On October 3-4, 2016, I was privileged to be invited to attend and speak at the annual conference organized by the Staff Judge Advocate for USCYBERCOM, Colonel Gary Corn. I attended the two unclassified days of the conference (two days of classified discussion followed). Fellow Lawfare bloggers Bobby Chesney and Carrie Cordero were also in attendance. The conference was under Chatham House rules but with the organizer’s kind permission, I wanted to blog a few of the most salient insights (from my own idiosyncratic perspective) derived from the two days of discussion I observed:
- The degree to which cyber warfare is being rapidly operationalized is underappreciated outside of the military (and perhaps even inside it). Though I was fully aware that USCYBERCOM had been filling its billets and reached a full complement of more than 6000 troops I did not understand the full scope and nature of their activities. To summarize a wide-ranging survey in a short pithy way, American cyber combatants are increasingly capable of engaging in cyber conflict activities (not all of which rise to the level of armed conflict) across the globe. The troops are organized in 40-70 person teams that have both offensive and defensive capabilities and are, when authorized, readily deployed (in both the virtual and physical sense) under the command of Admiral Rogers, the USCYBERCOM Commander.
- Speaking of the Commander of USCYBERCOM—there was a refreshingly candid (albeit under Chatham House rules) split of opinion voiced on the gnawing question of whether USCYBERCOM should be completely removed from the NSA. The best argument I heard against the move was of the “it’s a question of when, not if, and we aren’t quite ready” variety. The best argument in favor was that continued connection was retarding the development of a clear “military cyber culture of conduct” that was independent of the influence of an intelligence community perspective.
- It was surprising how little prospect most participants saw for any realistic deterrence model in cyberspace. This conclusion will come as no surprise to those who’ve read Jack’s analysis of the DNC Hack but it is nonetheless a bit depressing. Still the perception is that given the scope of global entanglement; the persistency of contact in the domain; and the flattening of attack capabilities, we are entering an era where a new paradigm of conflict management is necessary – and we don’t have one yet. Indeed, given how persuasive the case for the “difference” of the cyber domain is, I came away with the personal view that forcing cyber conflict questions into the cabin of existing Law of Armed Conflict requirements is, in the mid-to-long term, going to be unsustainable.
- For me, the most engaging discussion was of the prospects for international law in the space of cyber conflict that does not rise to the level of an “armed attack” or a “use of force” under the UN Charter. Later this year, the authors of the Tallinn manual will release a second volume (appropriately titled Tallinn 2.0) that address a host of “sub-war” issues such as neutrality, counter-measures, and retortion.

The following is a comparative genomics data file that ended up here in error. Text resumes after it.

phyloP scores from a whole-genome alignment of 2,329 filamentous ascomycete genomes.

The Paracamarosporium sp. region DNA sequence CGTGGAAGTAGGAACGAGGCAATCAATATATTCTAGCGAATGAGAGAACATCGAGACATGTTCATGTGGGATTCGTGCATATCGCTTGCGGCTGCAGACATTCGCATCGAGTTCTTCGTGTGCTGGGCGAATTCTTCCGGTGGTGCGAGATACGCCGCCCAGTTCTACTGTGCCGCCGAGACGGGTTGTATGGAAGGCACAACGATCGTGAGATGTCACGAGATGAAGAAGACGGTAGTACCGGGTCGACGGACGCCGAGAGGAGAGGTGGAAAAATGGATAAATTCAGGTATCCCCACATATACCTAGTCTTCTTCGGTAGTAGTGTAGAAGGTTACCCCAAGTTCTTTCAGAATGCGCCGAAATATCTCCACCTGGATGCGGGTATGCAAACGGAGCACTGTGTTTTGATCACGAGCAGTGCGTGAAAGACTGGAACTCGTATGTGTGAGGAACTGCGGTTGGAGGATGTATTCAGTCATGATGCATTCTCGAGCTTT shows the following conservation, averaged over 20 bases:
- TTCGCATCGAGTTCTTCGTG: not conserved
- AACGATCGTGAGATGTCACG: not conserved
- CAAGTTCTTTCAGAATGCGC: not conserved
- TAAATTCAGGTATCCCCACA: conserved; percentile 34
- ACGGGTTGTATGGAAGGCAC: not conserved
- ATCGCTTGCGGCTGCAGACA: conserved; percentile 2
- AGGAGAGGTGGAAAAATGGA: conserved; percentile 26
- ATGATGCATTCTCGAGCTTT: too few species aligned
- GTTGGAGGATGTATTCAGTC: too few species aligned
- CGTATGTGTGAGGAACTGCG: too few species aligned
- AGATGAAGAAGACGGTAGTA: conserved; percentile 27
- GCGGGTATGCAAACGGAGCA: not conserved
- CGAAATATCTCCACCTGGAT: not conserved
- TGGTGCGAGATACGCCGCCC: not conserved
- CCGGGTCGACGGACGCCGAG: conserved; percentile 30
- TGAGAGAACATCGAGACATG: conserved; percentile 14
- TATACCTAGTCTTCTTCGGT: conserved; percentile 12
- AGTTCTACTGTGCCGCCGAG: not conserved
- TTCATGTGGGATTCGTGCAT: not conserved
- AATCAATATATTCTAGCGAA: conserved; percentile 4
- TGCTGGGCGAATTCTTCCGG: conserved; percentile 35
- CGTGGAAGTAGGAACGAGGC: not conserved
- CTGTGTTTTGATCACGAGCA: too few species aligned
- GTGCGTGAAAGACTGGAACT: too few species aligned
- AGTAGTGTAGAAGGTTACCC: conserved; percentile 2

- One of the most interesting of these (or perhaps vexing is a better word) is the disputed question of whether “sovereignty” exists as an independent ground for judging the lawfulness of cyber activity. The majority view among commentators seems to be developing that sovereignty is a stand-alone aspect of a nation and that international law protects against its violation. The minority view seems to be that sovereignty is not an independent value and that international law violations arise from the means by which sovereignty is intruded upon, not from the intrusion vel non.
- To see why this is important, consider the question of espionage which has a lengthy history and would seem (at least to me) to be an activity unregulated by international law as evidenced by extensive state practice. If we see sovereignty as an independently protected aspect of a nation’s nature then we are going down the road toward declaring traditional espionage unlawful. And we are also starting down a road to declare many aspects of cyber intrusion unlawful. I wonder about that conclusion. Under the majority view, for example, the simple accessing without authorization of a computer or network located inside the territory of another State, without more, might be an international law violation – as opposed to a matter better left to the realm of diplomacy.
That’s just a taste of the first two days and it only begins to scratch the surface of issues and concerns that are at the intersection of law and cyberwar today. I haven’t mentioned the many other issues (the role of the ICRC; the concept of direct participation in hostilities, to name two) that were discussed. What struck me most saliently was the seeming routinization of law and cyber war. Six years ago when this conference was first held, I am told that fewer than 20 lawyers were in attendance—and that encompassed nearly everyone in the military who knew anything about the topic. This year attendance was an order of magnitude larger, which is, perhaps, is the most significant takeaway.